Wanted: one epiphany

I often hear tech-loving educators say that for teachers to really start using technology in their classroom, the teacher has to first have an experience with technology that is personal and meaningful. Often these educators have had a transformative experience themselves in which some aspect of technology, like blogging or Second Life, provided a professional re-awakening.

Saved by the bellBecause their own professional flame was rekindled in this way, they assume that all other teachers must have a similar experience to follow in that path. To me, however, professional development that requires a personal transformative experience seems unscalable.


3 Replies to “Wanted: one epiphany”

  1. I agree 100%.
    These folks have whiff of zealotry about them. I’ve been converted, now you must, too.
    Many teachers who eventually will start using technology, or ultimately leave or never enter the profession, must adopt technology first on a personal, private basis; internalizing it just ever so much.
    I think they’ll do that by engaging with the tech integrator at school or a peer or child at home. They’llwatch while their colleagues ‘model’ integration, and eventually, perhaps REALLY grudgingly integrate technology into their pedagogy.
    Thanks for the opportunity to share.

  2. Unscalable? hmmm. How so?
    Any truly transformative change innitiative I have ever been involved in incorporated personal stories.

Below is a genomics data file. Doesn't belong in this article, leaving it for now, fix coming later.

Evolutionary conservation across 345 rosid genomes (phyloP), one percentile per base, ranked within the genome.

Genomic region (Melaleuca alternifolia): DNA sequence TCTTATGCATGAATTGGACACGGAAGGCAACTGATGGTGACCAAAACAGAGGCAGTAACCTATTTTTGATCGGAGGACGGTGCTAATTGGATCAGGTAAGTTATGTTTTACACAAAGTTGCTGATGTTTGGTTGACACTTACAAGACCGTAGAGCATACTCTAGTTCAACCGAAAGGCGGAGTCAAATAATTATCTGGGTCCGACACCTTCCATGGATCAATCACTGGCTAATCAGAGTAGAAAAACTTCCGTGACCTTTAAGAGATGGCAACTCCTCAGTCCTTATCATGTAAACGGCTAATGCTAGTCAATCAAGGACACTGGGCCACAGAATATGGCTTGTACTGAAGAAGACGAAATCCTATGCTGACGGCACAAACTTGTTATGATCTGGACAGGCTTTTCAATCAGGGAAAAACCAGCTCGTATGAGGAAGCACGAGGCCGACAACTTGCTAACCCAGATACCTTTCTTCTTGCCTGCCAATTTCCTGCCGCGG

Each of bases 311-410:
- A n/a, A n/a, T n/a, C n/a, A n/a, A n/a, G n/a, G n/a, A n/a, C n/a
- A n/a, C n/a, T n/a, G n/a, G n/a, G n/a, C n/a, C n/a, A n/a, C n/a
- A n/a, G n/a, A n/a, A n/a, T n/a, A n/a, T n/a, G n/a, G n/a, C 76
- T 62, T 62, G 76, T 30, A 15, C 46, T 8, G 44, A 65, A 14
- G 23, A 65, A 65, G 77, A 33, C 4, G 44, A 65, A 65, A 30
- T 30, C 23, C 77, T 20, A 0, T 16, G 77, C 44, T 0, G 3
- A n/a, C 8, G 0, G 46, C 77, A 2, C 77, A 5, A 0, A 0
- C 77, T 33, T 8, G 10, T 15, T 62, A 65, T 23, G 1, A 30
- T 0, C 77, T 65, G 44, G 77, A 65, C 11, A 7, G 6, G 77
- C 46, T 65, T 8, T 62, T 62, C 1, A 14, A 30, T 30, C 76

In order to change behaviour the new behaviour needs to somehow be something we want to do – to somehow be connected to our beliefs and values.
    We can go about knocking people on the head with PD on tech (or any other initiative), but until we can connect to something on a personal level – it ain’t taking. I have seen this happen when working with school communities on different initiatives.
    If this is the case, how can we afford not to make those connections?

  3. I think your use of “re-awakening” is apt. I think these epiphanies help people become unstuck, towards goals that perhaps they half-forgot they had, but that is different than changing people’s approach to or philosophy of education completely. I’m sure that happens sometimes, but less often than you’d think by listening to technology advocates talking about themselves.

    Put another way, no technology epiphany is going to change a bad teacher into a good one.

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